I haven't updated for a little while now so this is going to be another catch all post.

I am learning an awful lot these days. Admittedly, that is a very new agey sort of thing to say, but all I can promise you that my inner child has been left well alone and my crystal collection remains, well, nonexistent.

I suppose what I mean is that I am learning what is important to me (versus what I think is important for me). Some things remain constant: languages continue to really capture my intellectual interest, doing improv continues to be when I feel most alive, and I continue to be driven by a desire to connect with my different roots (had a really great moment with Alexia over the weekend in a tiny cafeteria in the east village serving mainly church-going Ukrainians; the pirogies were much better than what I have had in restaurants here and I was very happy to use the Ukrainian I knew). I have reaffirmed some newer things as well, such as the fact that while I value hard work and do always work as hard as I can, I am not a workaholic and do not desire to be one. I just don't think it is healthy, and seeing more and more workaholic lawyers and law students preparing for themselves for that those positions, I can only say I do not think it is healthy and takes its toll on your personal life and breadth as a person. So I continue to try and balance law school and normalcy.

I have also learned that I can't be in a relationship if I don't think it is for the long term. Though I have always been adverse to relationships when I am not in a place for very long, I mainly mean it in the sense that I am unable to stay in a relationship that is comfy when I realize I am not getting the fulfillment I need in the long run. I am a big picture person and for better worse if I know there is hard work to be done I would rather get started on it today. In terms of relationships that means I'd rather get back to searching rather than stay with what I have, but ultimately am unsatisfied by.

Other than that not sure there is much else to tell. Continue to struggle a bit with being dyslexic in a field that is extremely detail oriented and finicky. My own fault really and I don't regret it though it poses frustrating challenges at times.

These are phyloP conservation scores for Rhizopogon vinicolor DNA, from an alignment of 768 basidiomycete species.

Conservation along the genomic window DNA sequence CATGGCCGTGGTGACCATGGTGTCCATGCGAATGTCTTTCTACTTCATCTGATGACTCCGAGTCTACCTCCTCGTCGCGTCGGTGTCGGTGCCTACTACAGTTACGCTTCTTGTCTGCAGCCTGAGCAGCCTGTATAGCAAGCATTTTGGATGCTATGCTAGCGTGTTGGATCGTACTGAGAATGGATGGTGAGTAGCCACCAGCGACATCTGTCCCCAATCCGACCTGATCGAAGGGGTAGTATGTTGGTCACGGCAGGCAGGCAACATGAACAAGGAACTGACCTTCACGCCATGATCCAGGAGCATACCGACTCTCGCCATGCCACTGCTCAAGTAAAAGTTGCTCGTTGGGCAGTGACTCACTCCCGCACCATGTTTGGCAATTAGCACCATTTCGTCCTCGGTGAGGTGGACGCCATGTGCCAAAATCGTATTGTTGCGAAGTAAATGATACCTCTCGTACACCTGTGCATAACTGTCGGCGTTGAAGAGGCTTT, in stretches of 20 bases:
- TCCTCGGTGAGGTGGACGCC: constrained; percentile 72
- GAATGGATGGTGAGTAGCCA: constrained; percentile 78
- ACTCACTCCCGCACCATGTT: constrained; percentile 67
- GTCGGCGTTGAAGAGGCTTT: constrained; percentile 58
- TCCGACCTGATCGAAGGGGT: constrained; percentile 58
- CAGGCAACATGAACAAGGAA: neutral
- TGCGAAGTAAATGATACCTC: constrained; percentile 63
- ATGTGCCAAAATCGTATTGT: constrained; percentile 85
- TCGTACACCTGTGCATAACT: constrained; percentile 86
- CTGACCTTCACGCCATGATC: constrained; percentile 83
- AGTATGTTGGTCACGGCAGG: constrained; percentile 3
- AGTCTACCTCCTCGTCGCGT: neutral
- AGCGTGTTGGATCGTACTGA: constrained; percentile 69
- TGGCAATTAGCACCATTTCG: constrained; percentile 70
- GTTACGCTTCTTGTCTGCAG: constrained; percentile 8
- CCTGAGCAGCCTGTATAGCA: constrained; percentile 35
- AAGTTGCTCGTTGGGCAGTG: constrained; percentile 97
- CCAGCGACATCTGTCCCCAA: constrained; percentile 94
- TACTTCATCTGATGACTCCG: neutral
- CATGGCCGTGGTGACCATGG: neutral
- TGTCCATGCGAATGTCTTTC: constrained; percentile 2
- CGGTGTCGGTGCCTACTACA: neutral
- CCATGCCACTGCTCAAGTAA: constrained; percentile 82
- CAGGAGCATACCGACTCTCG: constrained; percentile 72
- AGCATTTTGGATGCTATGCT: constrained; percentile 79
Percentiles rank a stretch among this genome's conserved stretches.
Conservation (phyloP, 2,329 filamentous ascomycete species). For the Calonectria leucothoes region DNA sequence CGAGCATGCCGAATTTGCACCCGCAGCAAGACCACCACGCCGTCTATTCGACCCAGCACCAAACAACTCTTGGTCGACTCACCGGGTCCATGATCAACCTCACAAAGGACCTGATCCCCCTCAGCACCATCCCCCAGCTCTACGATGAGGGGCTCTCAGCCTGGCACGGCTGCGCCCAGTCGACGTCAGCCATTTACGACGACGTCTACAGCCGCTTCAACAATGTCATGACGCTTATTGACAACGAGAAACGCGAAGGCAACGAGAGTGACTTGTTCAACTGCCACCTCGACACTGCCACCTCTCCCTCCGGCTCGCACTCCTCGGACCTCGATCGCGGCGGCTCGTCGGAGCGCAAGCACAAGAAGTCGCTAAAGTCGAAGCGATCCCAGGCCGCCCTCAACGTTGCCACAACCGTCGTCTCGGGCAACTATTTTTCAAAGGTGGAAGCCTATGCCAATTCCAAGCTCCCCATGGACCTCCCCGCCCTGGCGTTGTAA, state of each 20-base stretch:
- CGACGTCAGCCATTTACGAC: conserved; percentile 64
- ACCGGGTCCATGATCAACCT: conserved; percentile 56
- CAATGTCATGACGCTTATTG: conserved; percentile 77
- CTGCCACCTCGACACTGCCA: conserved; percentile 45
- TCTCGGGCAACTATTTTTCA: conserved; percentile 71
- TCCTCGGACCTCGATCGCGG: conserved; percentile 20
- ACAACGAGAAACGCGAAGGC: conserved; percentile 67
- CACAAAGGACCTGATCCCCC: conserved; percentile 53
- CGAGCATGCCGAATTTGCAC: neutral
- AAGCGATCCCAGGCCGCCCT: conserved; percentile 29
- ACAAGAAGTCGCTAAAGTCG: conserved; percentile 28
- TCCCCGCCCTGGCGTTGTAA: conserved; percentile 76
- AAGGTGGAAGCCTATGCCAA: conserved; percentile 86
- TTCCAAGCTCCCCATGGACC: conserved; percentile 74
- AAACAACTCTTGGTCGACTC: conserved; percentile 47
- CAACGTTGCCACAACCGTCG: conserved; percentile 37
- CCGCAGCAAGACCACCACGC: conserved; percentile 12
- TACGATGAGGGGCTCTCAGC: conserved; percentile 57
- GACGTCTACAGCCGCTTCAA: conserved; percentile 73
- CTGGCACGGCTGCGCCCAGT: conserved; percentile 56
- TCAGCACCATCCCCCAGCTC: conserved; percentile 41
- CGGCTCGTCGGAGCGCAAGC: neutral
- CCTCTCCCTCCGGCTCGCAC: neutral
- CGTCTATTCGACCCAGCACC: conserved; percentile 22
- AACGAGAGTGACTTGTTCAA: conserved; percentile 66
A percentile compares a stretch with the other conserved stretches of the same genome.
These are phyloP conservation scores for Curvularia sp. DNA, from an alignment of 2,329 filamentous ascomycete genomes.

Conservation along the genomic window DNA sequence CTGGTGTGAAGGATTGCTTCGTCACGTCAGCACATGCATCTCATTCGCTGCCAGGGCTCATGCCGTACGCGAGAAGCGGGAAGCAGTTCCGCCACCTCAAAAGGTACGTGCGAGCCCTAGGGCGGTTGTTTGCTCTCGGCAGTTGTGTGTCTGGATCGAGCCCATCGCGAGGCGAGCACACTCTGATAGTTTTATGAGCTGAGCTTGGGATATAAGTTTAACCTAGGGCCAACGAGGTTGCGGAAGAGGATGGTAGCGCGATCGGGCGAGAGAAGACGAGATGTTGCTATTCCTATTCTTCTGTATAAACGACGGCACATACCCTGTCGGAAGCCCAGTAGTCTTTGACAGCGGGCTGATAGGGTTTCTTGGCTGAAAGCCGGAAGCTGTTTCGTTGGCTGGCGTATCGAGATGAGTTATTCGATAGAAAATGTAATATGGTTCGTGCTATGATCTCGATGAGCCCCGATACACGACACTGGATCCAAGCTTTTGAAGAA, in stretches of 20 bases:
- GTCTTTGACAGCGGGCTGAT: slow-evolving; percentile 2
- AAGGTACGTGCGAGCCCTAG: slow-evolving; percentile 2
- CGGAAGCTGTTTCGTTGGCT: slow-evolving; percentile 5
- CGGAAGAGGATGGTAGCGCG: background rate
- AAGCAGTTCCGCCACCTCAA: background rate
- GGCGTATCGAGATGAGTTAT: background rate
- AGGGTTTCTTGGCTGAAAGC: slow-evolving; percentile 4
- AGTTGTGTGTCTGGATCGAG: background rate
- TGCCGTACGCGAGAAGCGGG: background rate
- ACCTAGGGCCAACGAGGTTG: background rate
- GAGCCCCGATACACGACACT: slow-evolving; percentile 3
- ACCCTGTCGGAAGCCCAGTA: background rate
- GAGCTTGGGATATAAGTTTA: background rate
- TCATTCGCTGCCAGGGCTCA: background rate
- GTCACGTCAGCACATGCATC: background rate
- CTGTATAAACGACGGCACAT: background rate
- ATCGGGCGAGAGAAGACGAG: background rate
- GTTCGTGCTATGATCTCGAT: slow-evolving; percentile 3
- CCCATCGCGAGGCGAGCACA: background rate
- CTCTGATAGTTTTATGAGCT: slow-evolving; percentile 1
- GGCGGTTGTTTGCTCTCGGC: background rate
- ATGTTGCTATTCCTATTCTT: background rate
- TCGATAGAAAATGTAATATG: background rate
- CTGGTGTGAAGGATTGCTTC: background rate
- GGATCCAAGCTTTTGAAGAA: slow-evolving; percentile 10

Generally, I have felt rather burnt out as of later. Been thinking about running away to New Caledonia. If you consider the pile of dirty laundry in the corner a suitcase you could say I have a suitcase packed and I am ready to go at any moment.

- The subway continues to be the best free show in the entire city with Crazy people saying 'hi' and flipping out remain remarkably similar. I am thinking of a scene in Queens when a woman on the platform saw a guy she knew in a subway car. As the doors were closing she dove through blocking them. She didn't get in the train (she just stayed stuck between the doors), but proceeded to have a weird discussion with the guy she knew on the subway in which both tried to pass the buck of calling the other. It ended with the woman yelling "I'm gonna find you, I'm gonna find you!" See, she wasn't really crazy but seemed like she could break you that's what made it scary.
- I am on an ethnic neighborhoods/locals kick which I am quite enjoying. In addition to my further adventures in Little Ukraine, it has involved the Czech beer garden in Astoria (amazing kielbasa!), a great Indian restaurant in Jackson Heights, and a number of rather authentic Belgian and German beer gardens. Next on the list: Little Poland, Irish part of Queens, and the Central Asian part of Queens.
- Cranes. I am supposed to be watching for them now according to my mother.
- Can China please be nice to Tibet? Okay, maybe this is a hippie post. Look it took me a long time to overcome my dislike of Richard Gear and get behind Tibet, but I did, and well I like the Dali Lama and am none too fond of China's attacks on Tibetan language and culture.